It’s been pointed out time and time again that schools are struggling to get their students reading at grade level. This is of particular concern since it has been discovered that if a student isn’t reading at grade level by third grade they are 4x’s more likely not to graduate from high school. But what can be done to solve this problem? There are several ideas that have been posited, one being that government support for for-profit schools could be the answer to accelerating the process that effective reforms are revealed.
In a recent article, the following positions were made in support of this opinion:
As Silicon Valley blogger Sarah Lacy noted, "I've spoken to many venture capitalists who say they'd love to use technology to change education, but few think they can make money at it."
Washington deems it acceptable to make a profit by reducing greenhouse emissions but not by reducing dropouts.
Ultimately, our public policy should urgently seek to better educate our children by any means necessary. We need to embrace a quality revolution that focuses solely on holding organizations accountable and responsible for improving student outcomes. Those that do should be rewarded and scaled so that we can ensure that students receive the education that they deserve using the entrepreneurial spirit and genius that have made America so great.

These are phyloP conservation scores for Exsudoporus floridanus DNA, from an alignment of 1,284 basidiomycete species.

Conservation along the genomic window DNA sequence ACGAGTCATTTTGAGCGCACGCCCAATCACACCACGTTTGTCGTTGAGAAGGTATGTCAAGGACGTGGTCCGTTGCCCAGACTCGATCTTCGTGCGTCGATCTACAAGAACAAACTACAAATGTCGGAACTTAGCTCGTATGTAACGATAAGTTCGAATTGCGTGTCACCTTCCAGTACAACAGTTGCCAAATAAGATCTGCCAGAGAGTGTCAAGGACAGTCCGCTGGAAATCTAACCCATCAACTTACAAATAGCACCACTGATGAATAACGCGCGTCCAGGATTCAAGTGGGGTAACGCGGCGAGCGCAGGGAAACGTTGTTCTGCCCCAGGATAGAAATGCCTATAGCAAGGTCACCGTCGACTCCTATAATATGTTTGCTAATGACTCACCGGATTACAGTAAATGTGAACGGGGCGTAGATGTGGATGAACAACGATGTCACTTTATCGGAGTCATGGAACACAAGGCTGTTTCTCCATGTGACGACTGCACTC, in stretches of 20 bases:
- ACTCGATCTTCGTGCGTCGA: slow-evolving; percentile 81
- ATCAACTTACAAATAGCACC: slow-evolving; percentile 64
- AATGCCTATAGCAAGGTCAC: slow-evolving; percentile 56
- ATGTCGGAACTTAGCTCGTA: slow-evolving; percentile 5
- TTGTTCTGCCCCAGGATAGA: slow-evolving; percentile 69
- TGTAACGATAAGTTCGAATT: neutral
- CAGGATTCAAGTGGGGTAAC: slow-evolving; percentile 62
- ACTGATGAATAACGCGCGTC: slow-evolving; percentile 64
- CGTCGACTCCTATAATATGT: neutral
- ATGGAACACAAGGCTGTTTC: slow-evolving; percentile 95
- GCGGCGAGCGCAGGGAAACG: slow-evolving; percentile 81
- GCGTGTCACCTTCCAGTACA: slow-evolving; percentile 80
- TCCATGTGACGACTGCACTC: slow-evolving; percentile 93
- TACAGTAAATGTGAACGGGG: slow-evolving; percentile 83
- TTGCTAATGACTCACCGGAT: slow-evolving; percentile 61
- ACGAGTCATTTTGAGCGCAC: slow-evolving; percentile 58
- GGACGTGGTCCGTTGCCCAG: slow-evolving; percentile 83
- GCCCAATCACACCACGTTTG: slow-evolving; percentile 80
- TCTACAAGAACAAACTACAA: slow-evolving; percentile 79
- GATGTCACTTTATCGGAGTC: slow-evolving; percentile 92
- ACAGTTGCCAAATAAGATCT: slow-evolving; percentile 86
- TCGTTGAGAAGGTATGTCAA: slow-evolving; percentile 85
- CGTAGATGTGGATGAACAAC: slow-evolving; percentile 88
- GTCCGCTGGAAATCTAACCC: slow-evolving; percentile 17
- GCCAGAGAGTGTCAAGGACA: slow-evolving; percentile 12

Another popular opinion is that the government needs not to support for-profit schools, but to support the educators they themselves hire.
Jon Steward, an unlikely voice for reform, recently said: “I’ve always found with education that individuals are the ones that make the enormous difference. And the more that you are able to empower a great teacher, a great principal, a great superintendent, that can make enormous differences. How do we empower the individuals to have the authority and responsibility to make those changes and not tie them to arbitrary objective realities or goals?”
Here’s a clip from his recent interview with Melody Barnes, one of the chief government officials in regards to education policy:
With few exceptions, every individual that goes into education wants to make a difference, whether in their work in public education or private education. In both of these markets the individuals working on the forefronts have their hands tied with regulations – whether it be standards to abide by or barriers to entry.
Why not capitalize on educators’ passion for helping students by granting them more freedom to do the job they elected to do? Do you think this would raise or lower the number of low-level readers in this country?